chabigcalimagman1979xiamenbillmejsricuraharawatto_cobraSpamSandwich
  • Reply 27 of 48
    eriamjheriamjh Posts: 1,373member
    Two more years of this kind of improvement and the iPhone might be benchmarking better than half the Mac line. Something's gotta give.
    By then there will be all of the complaints about Apple putting an A12 processor in it's thinnest, lightest Macbook instead of Intel.
    caliuraharawatto_cobra
  • Reply 28 of 48
    irelandireland Posts: 17,785member
    Sure Mac lineup goes ARM inside 2022.
    edited September 2016
  • Reply 29 of 48
    foggyhillfoggyhill Posts: 4,767member
    vision33r said:
    staticx57 said:
    bsimpsen said:
    netrox said:
    What is surprising is that iPhone 7 Plus is already FASTER than iPad Pro! Just think how it keeps getting faster and faster with no signs of leveling off at all. So, I can see how Apple may eventually use ARM chips in future Macs. Their chip is just way MUCH faster in terms of performance per watt. 


    Yep, the iPhone 7 is faster than the entry level MacBook, on both single (3233 vs. 2668) and multi-core (5363 vs. 4886). It's faster than the top line MacBook on single core (3233 vs. 2831) and fairly close on multi-core (5363 vc. 6008). Two more years of this kind of improvement and the iPhone might be benchmarking better than half the Mac line. Something's gotta give.
    Imagine they didn't throttle it in a device that had more cooling and wattage available (did I get that right?) with which to contend, such as the AppleTV, or perhaps one day a laptop with A-series. Wonder how this would scream in one of those housings. Very impressive to get all that in a phone, how far before these mobile devices render the need for faster machines for the masses (not those who need power for work and such, but the email/social networking/internet browsing masses) moot?
    Theres no secret to the A series, it is the transistor count. At 3.3 billion it is by far the largest cpu ever. It is quite a bit more than the A9 and 1 billion more than the A8. From Anandtech:

    Apple SoC Evolution
     Die SizeTransistorsProcess
    A5122m2<1B45nm
    A697mm2<1B32nm
    A7102mm2>1B28nm
    A889mm2~2B20nm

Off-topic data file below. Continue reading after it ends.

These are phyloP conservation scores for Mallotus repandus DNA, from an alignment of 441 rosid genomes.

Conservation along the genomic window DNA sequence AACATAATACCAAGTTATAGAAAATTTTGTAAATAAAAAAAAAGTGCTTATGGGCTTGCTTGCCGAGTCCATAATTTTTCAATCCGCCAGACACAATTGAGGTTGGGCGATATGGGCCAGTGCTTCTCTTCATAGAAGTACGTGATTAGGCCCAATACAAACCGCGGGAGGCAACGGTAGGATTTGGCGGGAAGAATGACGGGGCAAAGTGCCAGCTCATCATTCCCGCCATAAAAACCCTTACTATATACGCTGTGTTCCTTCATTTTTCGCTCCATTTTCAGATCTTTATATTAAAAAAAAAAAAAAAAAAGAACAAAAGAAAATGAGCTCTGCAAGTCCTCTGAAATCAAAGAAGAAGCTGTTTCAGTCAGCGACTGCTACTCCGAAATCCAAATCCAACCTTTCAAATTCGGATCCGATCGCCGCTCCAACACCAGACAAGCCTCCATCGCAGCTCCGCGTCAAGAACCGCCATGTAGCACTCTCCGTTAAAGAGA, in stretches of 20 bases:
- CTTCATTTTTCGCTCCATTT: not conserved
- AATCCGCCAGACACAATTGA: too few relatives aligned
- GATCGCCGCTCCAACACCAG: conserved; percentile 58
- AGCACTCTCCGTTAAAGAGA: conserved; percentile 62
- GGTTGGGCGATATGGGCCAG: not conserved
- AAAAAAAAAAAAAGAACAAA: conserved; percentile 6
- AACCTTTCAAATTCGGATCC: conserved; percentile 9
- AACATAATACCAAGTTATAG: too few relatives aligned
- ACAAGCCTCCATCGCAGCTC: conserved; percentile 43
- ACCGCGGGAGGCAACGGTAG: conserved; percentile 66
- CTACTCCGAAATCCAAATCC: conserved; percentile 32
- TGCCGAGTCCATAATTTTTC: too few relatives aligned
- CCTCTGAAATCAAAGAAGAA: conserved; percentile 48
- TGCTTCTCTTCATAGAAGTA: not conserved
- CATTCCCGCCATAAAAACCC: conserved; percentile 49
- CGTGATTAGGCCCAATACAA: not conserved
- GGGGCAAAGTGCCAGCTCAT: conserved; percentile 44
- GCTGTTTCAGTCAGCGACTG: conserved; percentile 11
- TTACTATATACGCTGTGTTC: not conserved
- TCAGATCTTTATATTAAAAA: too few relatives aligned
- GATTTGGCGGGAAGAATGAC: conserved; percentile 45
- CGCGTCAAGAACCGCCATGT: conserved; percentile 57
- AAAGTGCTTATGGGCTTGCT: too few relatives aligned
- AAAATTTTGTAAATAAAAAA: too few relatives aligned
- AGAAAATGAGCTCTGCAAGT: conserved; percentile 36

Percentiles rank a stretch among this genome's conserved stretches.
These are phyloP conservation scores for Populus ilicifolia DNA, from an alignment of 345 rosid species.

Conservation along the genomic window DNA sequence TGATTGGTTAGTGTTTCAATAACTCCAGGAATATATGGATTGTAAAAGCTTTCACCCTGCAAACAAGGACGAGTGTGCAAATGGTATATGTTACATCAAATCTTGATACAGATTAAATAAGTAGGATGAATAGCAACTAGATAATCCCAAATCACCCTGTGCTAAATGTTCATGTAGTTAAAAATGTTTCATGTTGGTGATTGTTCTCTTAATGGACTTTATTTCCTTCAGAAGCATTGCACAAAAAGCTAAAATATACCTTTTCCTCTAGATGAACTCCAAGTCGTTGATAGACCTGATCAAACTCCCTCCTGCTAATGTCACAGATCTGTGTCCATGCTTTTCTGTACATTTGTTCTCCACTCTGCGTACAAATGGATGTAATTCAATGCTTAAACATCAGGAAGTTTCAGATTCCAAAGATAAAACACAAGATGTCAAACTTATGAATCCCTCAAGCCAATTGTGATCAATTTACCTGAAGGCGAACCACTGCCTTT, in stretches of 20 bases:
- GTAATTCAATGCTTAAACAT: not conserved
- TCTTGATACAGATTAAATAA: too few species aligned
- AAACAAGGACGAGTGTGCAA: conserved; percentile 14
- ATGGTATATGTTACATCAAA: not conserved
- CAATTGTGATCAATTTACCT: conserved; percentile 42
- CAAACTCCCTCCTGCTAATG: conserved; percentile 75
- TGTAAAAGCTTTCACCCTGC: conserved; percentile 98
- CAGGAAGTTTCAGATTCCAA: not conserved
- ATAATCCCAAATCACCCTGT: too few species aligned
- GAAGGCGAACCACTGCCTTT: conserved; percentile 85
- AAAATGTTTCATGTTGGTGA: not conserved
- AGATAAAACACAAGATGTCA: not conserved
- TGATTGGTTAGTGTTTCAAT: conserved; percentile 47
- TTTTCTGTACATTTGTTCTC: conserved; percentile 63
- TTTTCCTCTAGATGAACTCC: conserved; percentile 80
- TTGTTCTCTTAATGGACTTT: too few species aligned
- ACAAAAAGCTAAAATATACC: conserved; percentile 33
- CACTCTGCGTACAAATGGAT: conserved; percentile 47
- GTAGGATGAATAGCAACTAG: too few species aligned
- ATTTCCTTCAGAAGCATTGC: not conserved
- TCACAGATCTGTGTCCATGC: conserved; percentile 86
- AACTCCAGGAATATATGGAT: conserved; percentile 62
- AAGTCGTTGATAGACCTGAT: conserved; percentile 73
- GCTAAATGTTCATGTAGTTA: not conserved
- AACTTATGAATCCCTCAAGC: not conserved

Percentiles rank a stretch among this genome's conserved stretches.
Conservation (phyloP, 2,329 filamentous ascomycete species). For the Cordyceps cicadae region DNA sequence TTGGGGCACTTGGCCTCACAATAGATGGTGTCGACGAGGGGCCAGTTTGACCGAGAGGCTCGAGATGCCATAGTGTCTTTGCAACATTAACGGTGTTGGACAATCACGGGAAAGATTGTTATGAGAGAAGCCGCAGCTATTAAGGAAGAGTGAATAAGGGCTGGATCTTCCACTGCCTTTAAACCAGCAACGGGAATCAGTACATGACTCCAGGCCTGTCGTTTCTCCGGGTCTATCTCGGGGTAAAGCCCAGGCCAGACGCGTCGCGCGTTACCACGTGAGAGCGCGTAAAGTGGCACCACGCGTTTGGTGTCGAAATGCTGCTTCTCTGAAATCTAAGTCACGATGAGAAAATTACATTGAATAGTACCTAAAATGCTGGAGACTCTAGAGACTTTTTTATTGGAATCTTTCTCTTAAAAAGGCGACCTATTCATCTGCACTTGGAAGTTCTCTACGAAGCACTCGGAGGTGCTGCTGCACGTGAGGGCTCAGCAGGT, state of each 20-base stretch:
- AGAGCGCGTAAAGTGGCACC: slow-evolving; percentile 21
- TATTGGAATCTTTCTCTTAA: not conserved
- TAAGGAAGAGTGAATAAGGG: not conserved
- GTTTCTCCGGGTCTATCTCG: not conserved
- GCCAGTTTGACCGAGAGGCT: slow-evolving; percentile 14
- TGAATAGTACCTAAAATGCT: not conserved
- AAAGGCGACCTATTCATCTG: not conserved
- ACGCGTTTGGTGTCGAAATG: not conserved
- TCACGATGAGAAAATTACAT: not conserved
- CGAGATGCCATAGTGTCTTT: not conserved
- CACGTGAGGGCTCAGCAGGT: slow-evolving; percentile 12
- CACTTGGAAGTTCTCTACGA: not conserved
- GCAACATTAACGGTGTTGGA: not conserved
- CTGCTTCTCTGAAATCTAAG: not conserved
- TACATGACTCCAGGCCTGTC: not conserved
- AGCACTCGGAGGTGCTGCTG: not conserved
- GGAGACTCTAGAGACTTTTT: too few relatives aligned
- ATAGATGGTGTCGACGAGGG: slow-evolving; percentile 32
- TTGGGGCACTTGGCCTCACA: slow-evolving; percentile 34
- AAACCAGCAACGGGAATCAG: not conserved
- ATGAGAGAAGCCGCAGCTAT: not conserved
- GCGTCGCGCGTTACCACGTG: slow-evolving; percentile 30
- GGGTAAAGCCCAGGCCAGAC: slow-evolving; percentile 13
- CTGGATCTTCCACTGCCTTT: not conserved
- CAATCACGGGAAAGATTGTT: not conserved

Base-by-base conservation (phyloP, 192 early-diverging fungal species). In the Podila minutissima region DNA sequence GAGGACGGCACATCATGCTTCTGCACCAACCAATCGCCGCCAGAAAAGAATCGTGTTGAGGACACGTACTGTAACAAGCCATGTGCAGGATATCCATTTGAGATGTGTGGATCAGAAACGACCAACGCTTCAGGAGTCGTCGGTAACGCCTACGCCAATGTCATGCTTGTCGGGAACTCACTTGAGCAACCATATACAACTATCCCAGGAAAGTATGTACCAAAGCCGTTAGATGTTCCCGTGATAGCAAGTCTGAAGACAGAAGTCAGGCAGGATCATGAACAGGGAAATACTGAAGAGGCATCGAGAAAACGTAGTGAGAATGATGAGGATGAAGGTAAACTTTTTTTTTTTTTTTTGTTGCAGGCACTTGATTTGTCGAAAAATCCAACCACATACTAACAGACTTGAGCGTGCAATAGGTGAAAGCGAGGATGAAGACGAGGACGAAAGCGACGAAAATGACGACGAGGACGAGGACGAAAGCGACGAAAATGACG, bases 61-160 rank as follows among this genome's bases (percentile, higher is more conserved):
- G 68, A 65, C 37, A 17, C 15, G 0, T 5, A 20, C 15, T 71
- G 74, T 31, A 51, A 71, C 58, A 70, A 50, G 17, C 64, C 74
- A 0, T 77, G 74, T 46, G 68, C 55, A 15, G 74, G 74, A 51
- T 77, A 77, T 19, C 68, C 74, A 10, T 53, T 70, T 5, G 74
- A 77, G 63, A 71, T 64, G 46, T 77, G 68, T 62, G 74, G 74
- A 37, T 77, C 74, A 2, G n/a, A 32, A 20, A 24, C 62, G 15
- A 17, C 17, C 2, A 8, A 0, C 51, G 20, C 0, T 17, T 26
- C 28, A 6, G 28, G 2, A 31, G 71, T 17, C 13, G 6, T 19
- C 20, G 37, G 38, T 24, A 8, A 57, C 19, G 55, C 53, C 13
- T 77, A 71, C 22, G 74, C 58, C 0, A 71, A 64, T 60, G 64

A996mm2/104.5mm2>2B14nm/16nm

    For some other reference. The quad core i7 in my 2012 macbook pro retina has a paltry 1.4 billion transistors with a 1.2 billion transistor GPU. The thing is positively massive. Remember when the A7 came out and Apple said they were building desktop class CPUs, it is quite true.
    Apples vs Oranges, you're comparing a CPU vs a SOC.  Of course a SOC will have more transistors.

    Intel CPUs do not have radios, BT, nor disk controllers.  
    The SOC I'm pretty sure doesn't have BT or radios or even disk controller (before the A9, which ).
    The A9 does include, the NVMe controller, cache, GPU, CPU, M9 and some DSP modules.


    magman1979
  • Reply 30 of 48
    calicali Posts: 3,494member
    vision33r said:
    Sadly the Soc upgrade is not important as the screen density is outdated. Pretty sure they are saving that for next year.   Nice of apple for giving people 720p displays on the 4.7 model.   Some $100 phone has a better display. 
    The human eye can't tell the difference between 720p and 1080p on a screen that little.
    edited September 2016 magman1979xiamenbillunbeliever2uraharawatto_cobraanton zuykov
  • Reply 31 of 48
    vision33r said:
    staticx57 said:
    bsimpsen said:
    netrox said:
    What is surprising is that iPhone 7 Plus is already FASTER than iPad Pro! Just think how it keeps getting faster and faster with no signs of leveling off at all. So, I can see how Apple may eventually use ARM chips in future Macs. Their chip is just way MUCH faster in terms of performance per watt. 


    Yep, the iPhone 7 is faster than the entry level MacBook, on both single (3233 vs. 2668) and multi-core (5363 vs. 4886). It's faster than the top line MacBook on single core (3233 vs. 2831) and fairly close on multi-core (5363 vc. 6008). Two more years of this kind of improvement and the iPhone might be benchmarking better than half the Mac line. Something's gotta give.
    Imagine they didn't throttle it in a device that had more cooling and wattage available (did I get that right?) with which to contend, such as the AppleTV, or perhaps one day a laptop with A-series. Wonder how this would scream in one of those housings. Very impressive to get all that in a phone, how far before these mobile devices render the need for faster machines for the masses (not those who need power for work and such, but the email/social networking/internet browsing masses) moot?
    Theres no secret to the A series, it is the transistor count. At 3.3 billion it is by far the largest cpu ever. It is quite a bit more than the A9 and 1 billion more than the A8. From Anandtech:

    Apple SoC Evolution
     Die SizeTransistorsProcess
    A5122m2<1B45nm
    A697mm2<1B32nm
    A7102mm2>1B28nm
    A889mm2~2B20nm
    A996mm2/104.5mm2>2B14nm/16nm

    For some other reference. The quad core i7 in my 2012 macbook pro retina has a paltry 1.4 billion transistors with a 1.2 billion transistor GPU. The thing is positively massive. Remember when the A7 came out and Apple said they were building desktop class CPUs, it is quite true.
    Apples vs Oranges, you're comparing a CPU vs a SOC.  Of course a SOC will have more transistors.

    Intel CPUs do not have radios, BT, nor disk controllers.  
    The older A series do have all of those ;) The majority of transistors typically come from the GPU anyways. A GTX 1080 has 7.2 billion for example
    magman1979cnocbuiurahara
  • Reply 32 of 48
    SoliSoli Posts: 10,033member
    cali said:
    vision33r said: